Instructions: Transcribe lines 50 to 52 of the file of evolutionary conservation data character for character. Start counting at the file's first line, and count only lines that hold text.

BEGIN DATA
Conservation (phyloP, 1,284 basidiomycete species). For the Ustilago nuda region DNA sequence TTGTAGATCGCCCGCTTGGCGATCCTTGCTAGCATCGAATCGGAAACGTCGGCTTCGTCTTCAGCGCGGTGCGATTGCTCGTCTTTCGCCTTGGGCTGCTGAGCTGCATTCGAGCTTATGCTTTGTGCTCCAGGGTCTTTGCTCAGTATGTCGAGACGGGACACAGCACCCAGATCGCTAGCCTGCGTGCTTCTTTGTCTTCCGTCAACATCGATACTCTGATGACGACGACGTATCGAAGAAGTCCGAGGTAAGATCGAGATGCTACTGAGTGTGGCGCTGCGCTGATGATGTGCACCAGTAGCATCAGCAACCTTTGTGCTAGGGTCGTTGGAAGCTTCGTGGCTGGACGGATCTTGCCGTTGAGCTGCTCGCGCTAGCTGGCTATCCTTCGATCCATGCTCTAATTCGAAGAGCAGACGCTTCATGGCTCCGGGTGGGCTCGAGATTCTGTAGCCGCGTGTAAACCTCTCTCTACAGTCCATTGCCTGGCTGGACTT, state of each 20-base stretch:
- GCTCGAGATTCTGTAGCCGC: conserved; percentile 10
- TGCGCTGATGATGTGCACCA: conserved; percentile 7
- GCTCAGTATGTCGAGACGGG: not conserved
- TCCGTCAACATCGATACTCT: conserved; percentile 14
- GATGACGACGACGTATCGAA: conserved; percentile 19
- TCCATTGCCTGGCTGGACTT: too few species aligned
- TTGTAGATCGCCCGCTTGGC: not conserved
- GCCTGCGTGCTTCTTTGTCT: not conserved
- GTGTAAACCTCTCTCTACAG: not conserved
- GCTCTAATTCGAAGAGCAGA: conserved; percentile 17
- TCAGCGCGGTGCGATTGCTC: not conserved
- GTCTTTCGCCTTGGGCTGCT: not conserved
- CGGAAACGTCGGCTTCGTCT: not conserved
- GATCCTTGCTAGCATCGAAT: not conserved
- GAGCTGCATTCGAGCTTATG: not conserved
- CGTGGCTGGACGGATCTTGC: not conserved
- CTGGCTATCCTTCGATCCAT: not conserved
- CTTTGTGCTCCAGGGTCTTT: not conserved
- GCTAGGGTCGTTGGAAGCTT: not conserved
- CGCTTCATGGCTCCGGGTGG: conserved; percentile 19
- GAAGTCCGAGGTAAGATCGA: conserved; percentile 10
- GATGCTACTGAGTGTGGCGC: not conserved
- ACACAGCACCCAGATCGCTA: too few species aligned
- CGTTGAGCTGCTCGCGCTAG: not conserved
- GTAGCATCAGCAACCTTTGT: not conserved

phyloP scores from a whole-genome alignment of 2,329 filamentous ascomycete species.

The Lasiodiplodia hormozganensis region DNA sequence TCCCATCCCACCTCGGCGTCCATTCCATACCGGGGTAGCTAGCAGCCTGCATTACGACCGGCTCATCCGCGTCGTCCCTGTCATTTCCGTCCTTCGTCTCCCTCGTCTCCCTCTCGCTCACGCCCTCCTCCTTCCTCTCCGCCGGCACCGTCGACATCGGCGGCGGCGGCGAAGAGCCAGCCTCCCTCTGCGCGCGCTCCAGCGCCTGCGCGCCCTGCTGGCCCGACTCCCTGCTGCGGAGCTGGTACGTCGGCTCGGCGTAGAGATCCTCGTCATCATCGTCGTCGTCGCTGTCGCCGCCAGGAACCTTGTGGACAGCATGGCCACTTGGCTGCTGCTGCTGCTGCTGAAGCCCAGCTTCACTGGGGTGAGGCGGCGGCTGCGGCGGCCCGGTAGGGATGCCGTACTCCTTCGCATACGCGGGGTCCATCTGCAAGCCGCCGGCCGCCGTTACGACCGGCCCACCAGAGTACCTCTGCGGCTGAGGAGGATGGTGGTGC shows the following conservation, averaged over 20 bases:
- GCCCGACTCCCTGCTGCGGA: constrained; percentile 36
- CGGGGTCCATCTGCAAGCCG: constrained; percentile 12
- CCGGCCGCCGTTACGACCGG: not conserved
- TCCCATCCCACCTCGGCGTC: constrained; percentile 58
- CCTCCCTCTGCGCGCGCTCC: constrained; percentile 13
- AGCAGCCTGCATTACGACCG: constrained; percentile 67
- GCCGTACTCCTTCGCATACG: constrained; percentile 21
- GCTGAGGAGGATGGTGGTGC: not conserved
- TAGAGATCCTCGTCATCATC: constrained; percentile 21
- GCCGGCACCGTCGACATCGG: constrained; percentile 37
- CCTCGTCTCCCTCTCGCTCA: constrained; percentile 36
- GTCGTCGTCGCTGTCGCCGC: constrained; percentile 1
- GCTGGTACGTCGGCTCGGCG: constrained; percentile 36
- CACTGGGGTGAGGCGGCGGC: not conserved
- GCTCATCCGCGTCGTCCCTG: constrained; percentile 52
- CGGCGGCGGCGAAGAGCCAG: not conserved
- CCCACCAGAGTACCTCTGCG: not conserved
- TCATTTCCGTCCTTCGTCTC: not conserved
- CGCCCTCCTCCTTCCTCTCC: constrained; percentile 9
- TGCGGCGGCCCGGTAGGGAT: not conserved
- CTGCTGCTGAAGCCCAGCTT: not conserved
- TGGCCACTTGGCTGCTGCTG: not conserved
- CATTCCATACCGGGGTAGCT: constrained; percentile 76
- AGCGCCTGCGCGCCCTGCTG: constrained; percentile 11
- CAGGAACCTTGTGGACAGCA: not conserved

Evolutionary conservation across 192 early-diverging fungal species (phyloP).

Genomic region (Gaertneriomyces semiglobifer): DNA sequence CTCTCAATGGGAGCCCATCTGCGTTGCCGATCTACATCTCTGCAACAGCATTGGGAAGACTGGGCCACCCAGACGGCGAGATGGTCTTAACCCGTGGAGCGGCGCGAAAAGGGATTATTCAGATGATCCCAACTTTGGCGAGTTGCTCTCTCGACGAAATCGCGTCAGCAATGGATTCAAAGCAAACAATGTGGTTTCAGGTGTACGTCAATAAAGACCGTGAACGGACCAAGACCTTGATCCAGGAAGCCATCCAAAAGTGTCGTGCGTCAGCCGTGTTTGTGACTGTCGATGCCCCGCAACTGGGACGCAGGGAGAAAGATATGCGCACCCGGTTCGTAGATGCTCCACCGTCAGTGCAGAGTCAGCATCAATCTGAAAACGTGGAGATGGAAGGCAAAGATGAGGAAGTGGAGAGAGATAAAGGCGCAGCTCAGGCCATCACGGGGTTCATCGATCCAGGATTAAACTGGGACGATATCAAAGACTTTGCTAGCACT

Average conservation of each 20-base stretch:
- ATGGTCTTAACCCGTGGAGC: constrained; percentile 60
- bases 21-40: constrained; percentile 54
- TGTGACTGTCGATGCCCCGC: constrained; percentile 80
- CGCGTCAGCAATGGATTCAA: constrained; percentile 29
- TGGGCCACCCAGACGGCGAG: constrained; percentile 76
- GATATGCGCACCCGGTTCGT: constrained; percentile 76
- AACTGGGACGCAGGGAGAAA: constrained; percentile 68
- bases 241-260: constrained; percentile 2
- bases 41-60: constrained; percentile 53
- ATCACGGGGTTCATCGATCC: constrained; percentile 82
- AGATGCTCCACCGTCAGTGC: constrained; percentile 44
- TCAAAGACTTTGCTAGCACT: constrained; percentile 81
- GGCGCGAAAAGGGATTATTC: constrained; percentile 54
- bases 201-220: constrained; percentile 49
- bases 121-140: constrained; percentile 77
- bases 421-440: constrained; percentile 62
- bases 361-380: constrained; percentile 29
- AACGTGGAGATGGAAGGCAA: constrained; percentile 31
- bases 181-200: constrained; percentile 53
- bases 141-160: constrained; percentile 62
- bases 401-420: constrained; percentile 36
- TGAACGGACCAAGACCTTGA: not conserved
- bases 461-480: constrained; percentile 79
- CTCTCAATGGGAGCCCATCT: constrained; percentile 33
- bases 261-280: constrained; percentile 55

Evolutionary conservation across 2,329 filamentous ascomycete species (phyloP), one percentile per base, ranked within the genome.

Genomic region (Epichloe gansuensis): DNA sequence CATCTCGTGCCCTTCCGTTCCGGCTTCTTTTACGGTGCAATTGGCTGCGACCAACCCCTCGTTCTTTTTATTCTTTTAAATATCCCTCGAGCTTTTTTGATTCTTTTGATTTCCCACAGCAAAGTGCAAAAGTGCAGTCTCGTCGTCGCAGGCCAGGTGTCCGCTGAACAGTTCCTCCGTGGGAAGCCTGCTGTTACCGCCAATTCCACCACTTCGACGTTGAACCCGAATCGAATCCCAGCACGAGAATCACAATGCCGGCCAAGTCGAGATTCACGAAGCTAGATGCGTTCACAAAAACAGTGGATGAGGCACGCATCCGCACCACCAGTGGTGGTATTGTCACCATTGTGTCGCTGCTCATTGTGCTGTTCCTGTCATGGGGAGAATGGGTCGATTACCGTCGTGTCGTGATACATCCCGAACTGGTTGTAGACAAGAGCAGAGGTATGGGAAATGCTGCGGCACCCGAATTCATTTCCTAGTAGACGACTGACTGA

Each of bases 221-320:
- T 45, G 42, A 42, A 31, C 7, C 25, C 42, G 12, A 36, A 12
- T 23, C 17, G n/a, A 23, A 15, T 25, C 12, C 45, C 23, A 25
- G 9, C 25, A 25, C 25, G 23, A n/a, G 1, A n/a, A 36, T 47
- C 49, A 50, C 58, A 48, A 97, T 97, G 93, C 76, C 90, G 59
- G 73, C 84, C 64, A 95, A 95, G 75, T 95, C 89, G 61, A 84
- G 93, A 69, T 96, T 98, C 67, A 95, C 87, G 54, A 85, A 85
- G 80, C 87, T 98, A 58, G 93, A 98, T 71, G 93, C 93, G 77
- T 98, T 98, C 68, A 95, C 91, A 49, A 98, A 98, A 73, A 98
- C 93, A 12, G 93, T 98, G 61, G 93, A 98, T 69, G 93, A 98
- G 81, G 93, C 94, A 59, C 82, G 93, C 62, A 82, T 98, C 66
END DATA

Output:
- TGGCCACTTGGCTGCTGCTG: not conserved
- CATTCCATACCGGGGTAGCT: constrained; percentile 76
- AGCGCCTGCGCGCCCTGCTG: constrained; percentile 11